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Suriname preparing to clear Amazon for agriculture, documents suggest

  • The government of Suriname is weighing a series of land deals that would allow the Ministry of Agriculture and a group of private entities to carry out agriculture, livestock and aquaculture activities on hundreds of thousands of hectares of land, most of it Amazon Rainforest.
  • The Amazon covers 93% of Suriname’s total land area, making agricultural development an especially sensitive issue in the country.
  • Five private entities are involved in the deals, with an interest in commodities like soy and cashews.

The government of Suriname has made plans to appropriate a massive stretch of the Amazon Rainforest for projects related to agriculture and livestock. If finalized, the deal could allow unprecedented deforestation and challenge a campaign by Indigenous communities to win rights to ancestral territory.

The land deals under consideration would grant the Ministry of Agriculture and a group of private entities the ability to carry out “agriculture, livestock and aquaculture” activities on hundreds of thousands of hectares of land, most of it Amazon Rainforest, according to documents reviewed by Mongabay, which include maps and correspondence between several government offices.

The Ministry of Agriculture is interested in around 354,836 hectares (876,819 acres) of land across several districts, according to the documents, which are dated to September 2022. Private land developers are interested in another estimated 10,868 hectares (26,855 acres). If deforested, it would represent around a 2% loss of the country’s total forest cover.

“Forest and freshwater ecosystems are already affected by [illegal] gold mining. Large-scale agriculture should not become a second driver of deforestation,” WWF-Guianas director David Singh told Mongabay.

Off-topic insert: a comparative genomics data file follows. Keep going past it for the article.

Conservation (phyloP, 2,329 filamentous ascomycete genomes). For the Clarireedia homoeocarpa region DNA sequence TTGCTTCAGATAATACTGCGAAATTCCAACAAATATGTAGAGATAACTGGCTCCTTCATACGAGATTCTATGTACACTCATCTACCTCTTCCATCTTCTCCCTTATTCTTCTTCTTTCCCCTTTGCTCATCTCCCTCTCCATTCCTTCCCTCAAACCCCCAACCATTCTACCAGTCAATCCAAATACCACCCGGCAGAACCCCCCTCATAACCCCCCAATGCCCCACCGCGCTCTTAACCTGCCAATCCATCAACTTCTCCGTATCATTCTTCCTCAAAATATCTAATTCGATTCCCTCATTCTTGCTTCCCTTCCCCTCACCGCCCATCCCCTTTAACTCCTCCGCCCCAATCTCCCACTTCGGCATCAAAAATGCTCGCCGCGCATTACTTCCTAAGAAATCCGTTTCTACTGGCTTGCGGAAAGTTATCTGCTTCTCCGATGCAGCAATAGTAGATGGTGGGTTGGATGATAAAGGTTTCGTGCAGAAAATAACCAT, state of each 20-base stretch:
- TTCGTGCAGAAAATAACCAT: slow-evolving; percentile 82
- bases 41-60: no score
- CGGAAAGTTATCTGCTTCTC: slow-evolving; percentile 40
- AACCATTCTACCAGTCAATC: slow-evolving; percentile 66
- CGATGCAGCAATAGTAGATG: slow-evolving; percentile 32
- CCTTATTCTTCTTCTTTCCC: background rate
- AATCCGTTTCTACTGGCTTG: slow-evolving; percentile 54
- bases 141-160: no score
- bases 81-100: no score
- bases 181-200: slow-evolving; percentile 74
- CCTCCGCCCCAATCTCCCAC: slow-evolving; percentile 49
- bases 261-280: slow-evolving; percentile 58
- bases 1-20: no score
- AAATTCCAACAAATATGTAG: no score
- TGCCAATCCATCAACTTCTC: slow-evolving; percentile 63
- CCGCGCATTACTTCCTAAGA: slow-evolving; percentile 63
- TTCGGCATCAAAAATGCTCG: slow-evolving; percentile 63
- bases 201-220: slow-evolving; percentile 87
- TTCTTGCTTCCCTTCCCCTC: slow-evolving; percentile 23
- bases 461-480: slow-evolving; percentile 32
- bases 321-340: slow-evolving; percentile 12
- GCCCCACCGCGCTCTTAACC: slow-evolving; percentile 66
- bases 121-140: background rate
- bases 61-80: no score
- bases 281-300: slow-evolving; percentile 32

Some of the plots are located in the northern Coronie and Nickerie districts, where some of the land is already degraded from previous agricultural development. But others are located in the south, in Sipaliwini, an expansive and largely uninhabited district with intact primary forest.

In the past, the ministry has made similar requests for plots for training, experiments and pilot programs for sustainable agriculture, several NGOs told Mongabay. But those kinds of activities don’t usually require hundreds of thousands of hectares of land.

The land deals also look similar to proposals made by Mennonite farmers looking to relocate from other parts of Latin America to develop thousands of hectares of industrial agriculture. But representatives for the company overseeing the Mennonites’ relocation, Terra Invest, confirmed this is a different venture from theirs.

The Ministry of Agriculture and Ministry of Land Policy and Forest Management didn’t respond to a request for comment about how they ultimately intend to use the land. Several environmental groups said they’re unsure what the ministries’ plans are and expressed frustration at the lack of transparency.

In the documents, the ministries discuss plans for land surveys and figurative mapping. The documents show that the office of President Chan Santokhi is also involved in the process, in some cases sending “corrected” versions of the maps for “making the sites available” to the Ministry of Agriculture.

“Conversion of what seems like 2% of state-owned forest land to other purposes is a very significant matter and is best undertaken under a clear, set-out national land use policy and plan that benefits from wide stakeholder consultations,” Singh said.